Cathy Breslaw's parents owned a chain of fabric stores when she was growing up. As a child, Breslaw spent much of her time in and around the stores, surrounded by the various fabrics. This experience turned out to be instrumental to her artistic development.
"Being around all the different fabrics was my first connection to art," Breslaw said. "It isn't art per se - it's fabrics - but it's art in the sense that it made me aware of color, texture, surface, pattern and even movement."
From wide-eyed daughter of fabric store owners to professional artist, Breslaw has come a long way.
"Illuminations," an exhibition of Breslaw's industrial mesh and mixed-media works, will be on display from May 18 to June 28 at the Gallery at Penn College. An opening reception will be held from 4:30 to 6:30 p.m. May 22. Breslaw will give a gallery talk at 5:30 p.m.
Given her family's background in the fabric business, you might assume that Breslaw's work - which employs a sheer, fibrous material - is made using fabric. It may look like fabric, but it's not. It's industrial mesh - a translucent, plastic material that often is used for commercial purposes. Although it's more likely to be found in the produce section of the local supermarket, industrial mesh is Breslaw's primary medium.
"It's similar to what you get your onions in at the supermarket - that stretchy net material - but this is a much finer mesh," Breslaw explained.
Breslaw started using industrial mesh after a trip to Taiwan and China, where she visited factories that produced the material. Industrial mesh was exactly what Breslaw was looking for.
"I wanted to start creating paintings without a surface so that they would just exist in and of themselves, without a support, without a canvas of any kind," Breslaw said. "I started looking for material that would allow me to suspend the paint and I found this particular material when I was in Taiwan. Later, I visited a factory in Shanghai and learned about the material. I saw how they make it, how they package it and so on."
Part of what attracted Breslaw to industrial mesh was its transparency, a quality she'd been experimenting with in her painting for several years.
"I've always enjoyed using watercolors and acrylic paints and things that are somewhat transparent, so when I found this material, I was immediately drawn to it," Breslaw said. "It sort of acts like paint in that you can layer it. I've manipulated the material to create different layers and thicknesses. I use it like a brush and embellish it in various ways."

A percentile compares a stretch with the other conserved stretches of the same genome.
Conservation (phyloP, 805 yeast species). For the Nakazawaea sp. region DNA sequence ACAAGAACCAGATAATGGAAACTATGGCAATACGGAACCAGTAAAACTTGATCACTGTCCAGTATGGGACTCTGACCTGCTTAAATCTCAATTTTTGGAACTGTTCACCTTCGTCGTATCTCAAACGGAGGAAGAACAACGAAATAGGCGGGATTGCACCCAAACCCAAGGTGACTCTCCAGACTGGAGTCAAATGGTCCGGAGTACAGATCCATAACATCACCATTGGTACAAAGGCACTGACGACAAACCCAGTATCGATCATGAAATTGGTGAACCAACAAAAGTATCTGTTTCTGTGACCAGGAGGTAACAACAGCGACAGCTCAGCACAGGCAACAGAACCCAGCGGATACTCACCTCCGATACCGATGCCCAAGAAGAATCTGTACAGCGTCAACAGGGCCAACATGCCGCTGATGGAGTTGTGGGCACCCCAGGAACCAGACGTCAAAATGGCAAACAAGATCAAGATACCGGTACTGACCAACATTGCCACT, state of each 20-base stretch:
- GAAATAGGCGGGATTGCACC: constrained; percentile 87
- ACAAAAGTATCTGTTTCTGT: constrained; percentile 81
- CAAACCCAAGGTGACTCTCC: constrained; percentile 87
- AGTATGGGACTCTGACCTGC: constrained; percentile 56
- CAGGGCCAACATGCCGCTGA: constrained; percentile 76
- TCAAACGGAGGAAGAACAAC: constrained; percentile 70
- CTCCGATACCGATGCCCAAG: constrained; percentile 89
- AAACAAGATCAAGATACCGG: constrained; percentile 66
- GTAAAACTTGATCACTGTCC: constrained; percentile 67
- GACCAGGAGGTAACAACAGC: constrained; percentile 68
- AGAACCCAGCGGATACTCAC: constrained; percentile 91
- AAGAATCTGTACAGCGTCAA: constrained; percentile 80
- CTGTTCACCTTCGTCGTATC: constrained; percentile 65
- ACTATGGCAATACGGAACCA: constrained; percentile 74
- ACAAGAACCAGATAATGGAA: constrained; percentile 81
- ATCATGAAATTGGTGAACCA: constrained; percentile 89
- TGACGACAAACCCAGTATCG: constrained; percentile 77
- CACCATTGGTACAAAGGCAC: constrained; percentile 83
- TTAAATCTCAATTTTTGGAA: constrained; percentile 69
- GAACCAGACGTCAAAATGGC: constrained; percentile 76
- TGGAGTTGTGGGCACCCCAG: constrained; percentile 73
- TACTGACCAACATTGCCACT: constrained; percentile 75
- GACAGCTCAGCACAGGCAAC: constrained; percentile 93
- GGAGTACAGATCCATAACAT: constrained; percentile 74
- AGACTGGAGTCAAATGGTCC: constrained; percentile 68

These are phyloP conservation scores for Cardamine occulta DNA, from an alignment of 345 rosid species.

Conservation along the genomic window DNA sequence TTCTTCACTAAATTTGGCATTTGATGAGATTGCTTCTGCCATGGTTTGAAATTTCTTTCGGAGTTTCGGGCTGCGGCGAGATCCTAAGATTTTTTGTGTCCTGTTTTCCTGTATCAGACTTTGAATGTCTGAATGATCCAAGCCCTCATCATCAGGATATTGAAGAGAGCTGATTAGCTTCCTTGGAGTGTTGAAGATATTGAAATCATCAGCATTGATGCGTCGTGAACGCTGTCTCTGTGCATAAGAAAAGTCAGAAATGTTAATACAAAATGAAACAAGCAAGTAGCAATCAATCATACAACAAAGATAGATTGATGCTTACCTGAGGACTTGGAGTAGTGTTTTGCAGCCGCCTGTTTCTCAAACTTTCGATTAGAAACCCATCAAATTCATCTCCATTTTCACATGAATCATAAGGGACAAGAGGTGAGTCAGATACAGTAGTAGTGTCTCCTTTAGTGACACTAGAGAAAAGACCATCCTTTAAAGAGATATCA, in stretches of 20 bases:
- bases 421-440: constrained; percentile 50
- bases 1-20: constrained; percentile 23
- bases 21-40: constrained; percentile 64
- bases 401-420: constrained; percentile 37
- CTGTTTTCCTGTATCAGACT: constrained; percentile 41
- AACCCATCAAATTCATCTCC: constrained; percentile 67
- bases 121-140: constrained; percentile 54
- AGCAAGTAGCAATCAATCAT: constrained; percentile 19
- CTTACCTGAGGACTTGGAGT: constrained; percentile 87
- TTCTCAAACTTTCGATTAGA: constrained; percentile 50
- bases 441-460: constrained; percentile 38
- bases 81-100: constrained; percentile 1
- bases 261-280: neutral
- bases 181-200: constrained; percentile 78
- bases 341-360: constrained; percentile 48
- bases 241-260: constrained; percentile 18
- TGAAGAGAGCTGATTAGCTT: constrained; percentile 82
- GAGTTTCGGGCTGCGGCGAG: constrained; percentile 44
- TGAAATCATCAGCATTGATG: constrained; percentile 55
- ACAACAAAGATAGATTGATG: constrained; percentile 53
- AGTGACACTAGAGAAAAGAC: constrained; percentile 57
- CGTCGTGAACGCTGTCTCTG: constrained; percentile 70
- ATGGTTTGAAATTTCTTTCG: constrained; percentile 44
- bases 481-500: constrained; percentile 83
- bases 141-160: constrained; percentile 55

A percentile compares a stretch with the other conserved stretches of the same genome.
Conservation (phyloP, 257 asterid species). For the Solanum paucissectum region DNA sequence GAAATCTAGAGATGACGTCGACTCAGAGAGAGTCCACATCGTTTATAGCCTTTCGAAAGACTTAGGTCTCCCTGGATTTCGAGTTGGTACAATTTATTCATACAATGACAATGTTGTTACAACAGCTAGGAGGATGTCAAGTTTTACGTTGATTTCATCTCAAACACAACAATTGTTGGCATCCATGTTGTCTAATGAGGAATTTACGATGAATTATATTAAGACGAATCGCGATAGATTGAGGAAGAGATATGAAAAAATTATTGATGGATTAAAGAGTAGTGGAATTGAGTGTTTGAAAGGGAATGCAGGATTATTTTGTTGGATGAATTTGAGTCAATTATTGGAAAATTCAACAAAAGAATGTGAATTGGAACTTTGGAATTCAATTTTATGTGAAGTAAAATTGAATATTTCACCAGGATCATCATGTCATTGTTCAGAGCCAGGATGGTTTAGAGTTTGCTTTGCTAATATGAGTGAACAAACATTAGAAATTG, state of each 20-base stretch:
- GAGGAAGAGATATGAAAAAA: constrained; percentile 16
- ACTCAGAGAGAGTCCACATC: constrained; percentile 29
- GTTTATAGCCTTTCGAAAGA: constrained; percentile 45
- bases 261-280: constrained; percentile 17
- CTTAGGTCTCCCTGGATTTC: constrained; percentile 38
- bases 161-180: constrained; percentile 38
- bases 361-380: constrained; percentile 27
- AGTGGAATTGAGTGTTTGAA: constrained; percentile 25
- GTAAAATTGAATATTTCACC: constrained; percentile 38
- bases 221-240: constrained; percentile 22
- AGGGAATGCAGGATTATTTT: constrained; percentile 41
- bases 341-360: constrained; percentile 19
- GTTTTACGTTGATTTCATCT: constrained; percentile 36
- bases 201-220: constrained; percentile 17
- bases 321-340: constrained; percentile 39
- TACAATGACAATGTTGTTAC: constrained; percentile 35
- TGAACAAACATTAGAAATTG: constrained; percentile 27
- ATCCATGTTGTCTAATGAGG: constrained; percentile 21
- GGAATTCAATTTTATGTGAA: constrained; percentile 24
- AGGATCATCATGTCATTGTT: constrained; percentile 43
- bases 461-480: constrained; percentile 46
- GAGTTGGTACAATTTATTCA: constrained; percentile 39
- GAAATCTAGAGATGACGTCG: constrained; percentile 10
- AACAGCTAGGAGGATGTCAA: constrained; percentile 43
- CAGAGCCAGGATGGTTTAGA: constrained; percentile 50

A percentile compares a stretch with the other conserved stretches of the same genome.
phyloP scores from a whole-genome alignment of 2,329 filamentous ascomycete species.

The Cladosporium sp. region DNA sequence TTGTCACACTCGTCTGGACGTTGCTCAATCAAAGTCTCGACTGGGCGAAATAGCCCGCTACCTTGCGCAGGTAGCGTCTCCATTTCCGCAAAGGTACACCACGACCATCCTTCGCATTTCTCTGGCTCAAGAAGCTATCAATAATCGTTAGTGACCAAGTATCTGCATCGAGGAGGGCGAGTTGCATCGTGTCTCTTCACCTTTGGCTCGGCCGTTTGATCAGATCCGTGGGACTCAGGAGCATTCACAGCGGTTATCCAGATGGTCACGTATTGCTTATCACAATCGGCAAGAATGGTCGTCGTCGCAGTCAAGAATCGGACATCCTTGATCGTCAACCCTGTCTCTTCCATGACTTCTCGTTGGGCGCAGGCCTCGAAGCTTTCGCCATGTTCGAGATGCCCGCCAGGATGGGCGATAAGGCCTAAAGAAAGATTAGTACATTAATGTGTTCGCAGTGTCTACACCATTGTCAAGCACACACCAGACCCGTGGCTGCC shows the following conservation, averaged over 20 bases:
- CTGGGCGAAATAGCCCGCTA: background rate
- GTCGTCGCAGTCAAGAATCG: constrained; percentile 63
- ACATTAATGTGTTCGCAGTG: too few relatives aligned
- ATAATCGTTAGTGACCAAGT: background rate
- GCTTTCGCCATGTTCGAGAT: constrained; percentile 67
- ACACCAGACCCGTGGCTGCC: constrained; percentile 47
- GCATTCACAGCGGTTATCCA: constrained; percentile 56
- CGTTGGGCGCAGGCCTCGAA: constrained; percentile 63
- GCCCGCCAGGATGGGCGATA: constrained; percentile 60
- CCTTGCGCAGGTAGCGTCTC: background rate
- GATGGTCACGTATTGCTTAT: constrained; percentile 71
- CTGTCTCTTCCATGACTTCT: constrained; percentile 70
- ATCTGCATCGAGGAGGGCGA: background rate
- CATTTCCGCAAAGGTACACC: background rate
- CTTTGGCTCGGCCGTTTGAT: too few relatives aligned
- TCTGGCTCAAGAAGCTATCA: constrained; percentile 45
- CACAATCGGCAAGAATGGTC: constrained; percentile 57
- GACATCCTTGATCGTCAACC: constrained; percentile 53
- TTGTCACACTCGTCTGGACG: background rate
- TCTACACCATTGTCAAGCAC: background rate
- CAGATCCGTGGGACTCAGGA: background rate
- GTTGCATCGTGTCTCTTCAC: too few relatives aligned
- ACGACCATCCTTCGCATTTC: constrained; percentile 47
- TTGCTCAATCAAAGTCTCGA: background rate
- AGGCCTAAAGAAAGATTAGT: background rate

Material attraction is a guiding principle in Breslaw's artistic process.
"I'd say materials motivate my work," Breslaw said. "I like the idea of using accessible materials that people are somewhat familiar with but haven't seen used in this particular way, or as a piece of art."
Breslaw said she tries to combine materials in exciting and unexpected ways.
"I'm always looking for unusual ways of using materials. At times I work with traditional mediums like markers, thread, embroidery or buttons, but you don't often find all of those together in a piece of art. I'm interested in creating art by using materials that are unexpected either in themselves or in combination with other materials."
Despite her deep interest in materials, Breslaw says materiality is only half of her artistic process.
The other half is conceptual. "I'm thinking about ideas when I make art," Breslaw said. "It's not just the material, it's also the ideas that interest me. Much of my work has to do with the transitory nature of life; the notion that life is fleeting."
Viewers of Breslaw's work can discern a direct link between the impermanence of existence and her floating, ethereal forms. They're like bubbles blown into the air by a child: lovely to behold while they're aloft, but fleeting and temporary.
This seems like an appropriate metaphor because much of Breslaw's art has a kind of airy lightness. Consider the titles she gives to her pieces: "Lightness of Being," "Feeling Light," "Energized," "Dancing Dreams," "A Heavenly Place" and "Blue Breeze." All of these works are part of "Illuminations."
Breslaw said she chose the name "Illuminations" to reflect her work's emphasis on light and space, but added that naming an exhibition always is difficult. "It's hard to take a body of work and figure out what you're going to call it," Breslaw said. "It's like if I asked you to describe yourself using one word. What would it be? It's complicated. You're trying to find a common denominator for all the different pieces while at the same time summarizing what you want people to get out of it. I called it 'Illuminations' because the works have to do with my thoughts on light, color and space."
Light is crucial to many of Breslaw's pieces, which cast shadows on the walls behind which they are hung.
"The wall pieces are hung on an aluminum rod that the viewer can't see," Breslaw said. "The pieces look like they're floating. They're hung about five inches away from the wall. When you put light on these pieces it creates shadows on the walls behind them. So that connects with the idea of light and 'illumination.' The shadows on the wall are as important to the work as the work itself."
Breslaw lives in Southern California, a region of prolonged sunlight and wide-open spaces, both of which have informed the artist's work.
"Light and space are two big parts of living in the West," Breslaw said. "On the East Coast everything is close together; areas are more dense with people and buildings. But out here, everything's very spread out. Even a large city like Los Angeles is sprawling. Living here has given me a sense of light and space that is very present in my art."
For more information about Breslaw and to see examples of her work, visit cathybres law.com.